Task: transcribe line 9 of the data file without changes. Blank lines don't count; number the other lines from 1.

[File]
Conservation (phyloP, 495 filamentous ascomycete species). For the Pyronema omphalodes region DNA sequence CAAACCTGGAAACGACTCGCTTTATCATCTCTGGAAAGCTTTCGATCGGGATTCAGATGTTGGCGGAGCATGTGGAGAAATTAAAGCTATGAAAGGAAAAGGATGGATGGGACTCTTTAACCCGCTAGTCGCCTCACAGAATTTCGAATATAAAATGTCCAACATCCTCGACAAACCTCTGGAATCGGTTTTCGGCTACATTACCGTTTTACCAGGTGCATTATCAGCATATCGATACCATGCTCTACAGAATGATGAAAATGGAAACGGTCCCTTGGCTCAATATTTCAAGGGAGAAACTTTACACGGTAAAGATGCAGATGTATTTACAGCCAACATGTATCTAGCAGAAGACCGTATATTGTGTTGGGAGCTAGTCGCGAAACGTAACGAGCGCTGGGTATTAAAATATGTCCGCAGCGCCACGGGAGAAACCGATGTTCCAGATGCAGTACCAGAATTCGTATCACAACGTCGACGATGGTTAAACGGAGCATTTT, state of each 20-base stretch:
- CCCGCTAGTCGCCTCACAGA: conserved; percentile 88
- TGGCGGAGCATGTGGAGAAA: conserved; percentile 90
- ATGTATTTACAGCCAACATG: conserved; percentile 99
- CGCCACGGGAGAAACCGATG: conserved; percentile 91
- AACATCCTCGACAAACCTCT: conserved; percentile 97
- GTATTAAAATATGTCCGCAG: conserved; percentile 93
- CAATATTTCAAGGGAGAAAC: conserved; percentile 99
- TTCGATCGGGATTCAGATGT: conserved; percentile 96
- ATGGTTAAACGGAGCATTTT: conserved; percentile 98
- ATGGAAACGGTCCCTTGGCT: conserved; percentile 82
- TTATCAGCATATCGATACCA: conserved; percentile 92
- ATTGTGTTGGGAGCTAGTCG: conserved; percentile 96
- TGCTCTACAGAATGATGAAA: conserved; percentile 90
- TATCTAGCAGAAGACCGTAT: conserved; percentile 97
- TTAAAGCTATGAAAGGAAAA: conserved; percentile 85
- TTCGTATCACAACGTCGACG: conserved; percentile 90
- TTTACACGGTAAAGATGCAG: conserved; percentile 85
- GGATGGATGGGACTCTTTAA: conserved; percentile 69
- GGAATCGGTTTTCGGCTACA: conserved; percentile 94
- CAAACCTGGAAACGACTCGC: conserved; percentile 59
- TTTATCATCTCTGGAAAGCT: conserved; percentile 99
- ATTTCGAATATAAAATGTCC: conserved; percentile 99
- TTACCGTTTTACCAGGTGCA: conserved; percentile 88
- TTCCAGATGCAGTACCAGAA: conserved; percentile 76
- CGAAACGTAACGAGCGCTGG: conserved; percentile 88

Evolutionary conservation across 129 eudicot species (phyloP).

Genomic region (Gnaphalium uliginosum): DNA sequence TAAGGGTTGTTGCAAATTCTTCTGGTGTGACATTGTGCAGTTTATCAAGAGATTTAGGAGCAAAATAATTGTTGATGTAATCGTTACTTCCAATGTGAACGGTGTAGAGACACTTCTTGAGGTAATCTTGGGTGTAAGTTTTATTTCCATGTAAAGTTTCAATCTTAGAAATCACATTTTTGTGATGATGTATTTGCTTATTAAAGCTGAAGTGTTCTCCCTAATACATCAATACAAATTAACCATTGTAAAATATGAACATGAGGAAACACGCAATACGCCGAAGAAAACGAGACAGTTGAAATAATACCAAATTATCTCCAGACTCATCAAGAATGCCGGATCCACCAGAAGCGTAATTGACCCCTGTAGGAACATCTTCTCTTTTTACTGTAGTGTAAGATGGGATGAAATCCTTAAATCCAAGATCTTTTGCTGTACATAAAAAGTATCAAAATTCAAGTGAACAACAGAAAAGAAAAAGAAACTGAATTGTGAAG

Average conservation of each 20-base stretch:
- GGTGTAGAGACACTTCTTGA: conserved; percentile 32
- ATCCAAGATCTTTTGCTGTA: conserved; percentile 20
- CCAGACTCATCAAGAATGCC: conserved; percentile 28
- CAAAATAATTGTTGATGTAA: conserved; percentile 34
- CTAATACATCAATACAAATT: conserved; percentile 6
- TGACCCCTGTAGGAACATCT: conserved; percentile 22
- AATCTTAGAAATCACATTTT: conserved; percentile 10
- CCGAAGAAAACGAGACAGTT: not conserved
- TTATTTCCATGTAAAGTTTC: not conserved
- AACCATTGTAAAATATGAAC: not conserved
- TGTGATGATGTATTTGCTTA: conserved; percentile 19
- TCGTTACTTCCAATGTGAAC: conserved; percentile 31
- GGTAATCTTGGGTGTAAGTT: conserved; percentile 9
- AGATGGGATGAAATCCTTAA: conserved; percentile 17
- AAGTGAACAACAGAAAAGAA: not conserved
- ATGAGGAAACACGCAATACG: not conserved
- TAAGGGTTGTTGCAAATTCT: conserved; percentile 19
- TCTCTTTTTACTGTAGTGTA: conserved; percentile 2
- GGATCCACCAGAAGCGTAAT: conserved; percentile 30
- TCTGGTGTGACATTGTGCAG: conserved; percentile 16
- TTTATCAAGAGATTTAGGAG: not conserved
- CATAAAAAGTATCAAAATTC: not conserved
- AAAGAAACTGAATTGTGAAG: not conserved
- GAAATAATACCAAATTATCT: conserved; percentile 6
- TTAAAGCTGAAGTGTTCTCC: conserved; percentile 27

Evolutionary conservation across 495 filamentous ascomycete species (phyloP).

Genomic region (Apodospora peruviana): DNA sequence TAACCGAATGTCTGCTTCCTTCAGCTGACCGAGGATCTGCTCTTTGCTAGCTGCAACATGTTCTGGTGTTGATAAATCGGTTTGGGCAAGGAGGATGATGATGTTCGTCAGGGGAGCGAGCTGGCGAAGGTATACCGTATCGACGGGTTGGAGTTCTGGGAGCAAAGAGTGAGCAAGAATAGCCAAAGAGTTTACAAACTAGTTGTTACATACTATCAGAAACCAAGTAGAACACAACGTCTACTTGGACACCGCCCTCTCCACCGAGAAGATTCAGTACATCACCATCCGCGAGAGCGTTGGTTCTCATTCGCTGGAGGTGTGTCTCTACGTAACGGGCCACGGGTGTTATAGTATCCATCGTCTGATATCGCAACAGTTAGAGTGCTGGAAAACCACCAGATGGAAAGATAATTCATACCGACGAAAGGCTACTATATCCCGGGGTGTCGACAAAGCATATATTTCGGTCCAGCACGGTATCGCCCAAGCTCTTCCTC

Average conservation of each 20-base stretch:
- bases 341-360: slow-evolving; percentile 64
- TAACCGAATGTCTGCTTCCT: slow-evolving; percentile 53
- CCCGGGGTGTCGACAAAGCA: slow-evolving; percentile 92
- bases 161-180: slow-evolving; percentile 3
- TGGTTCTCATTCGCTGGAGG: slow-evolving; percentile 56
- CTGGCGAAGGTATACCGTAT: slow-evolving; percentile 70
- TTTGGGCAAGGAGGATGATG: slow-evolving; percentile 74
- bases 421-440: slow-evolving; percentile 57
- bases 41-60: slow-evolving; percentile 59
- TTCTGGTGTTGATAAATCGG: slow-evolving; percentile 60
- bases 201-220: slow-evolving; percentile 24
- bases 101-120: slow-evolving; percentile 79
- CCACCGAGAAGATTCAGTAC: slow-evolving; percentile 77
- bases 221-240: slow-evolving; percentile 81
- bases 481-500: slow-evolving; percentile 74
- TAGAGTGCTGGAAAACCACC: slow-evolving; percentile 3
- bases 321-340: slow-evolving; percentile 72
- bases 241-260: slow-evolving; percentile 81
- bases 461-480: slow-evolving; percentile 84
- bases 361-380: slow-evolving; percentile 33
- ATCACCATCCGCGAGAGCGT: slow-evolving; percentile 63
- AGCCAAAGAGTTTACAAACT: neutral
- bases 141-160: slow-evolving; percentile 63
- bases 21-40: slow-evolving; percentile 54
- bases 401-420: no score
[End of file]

- TTCGATCGGGATTCAGATGT: conserved; percentile 96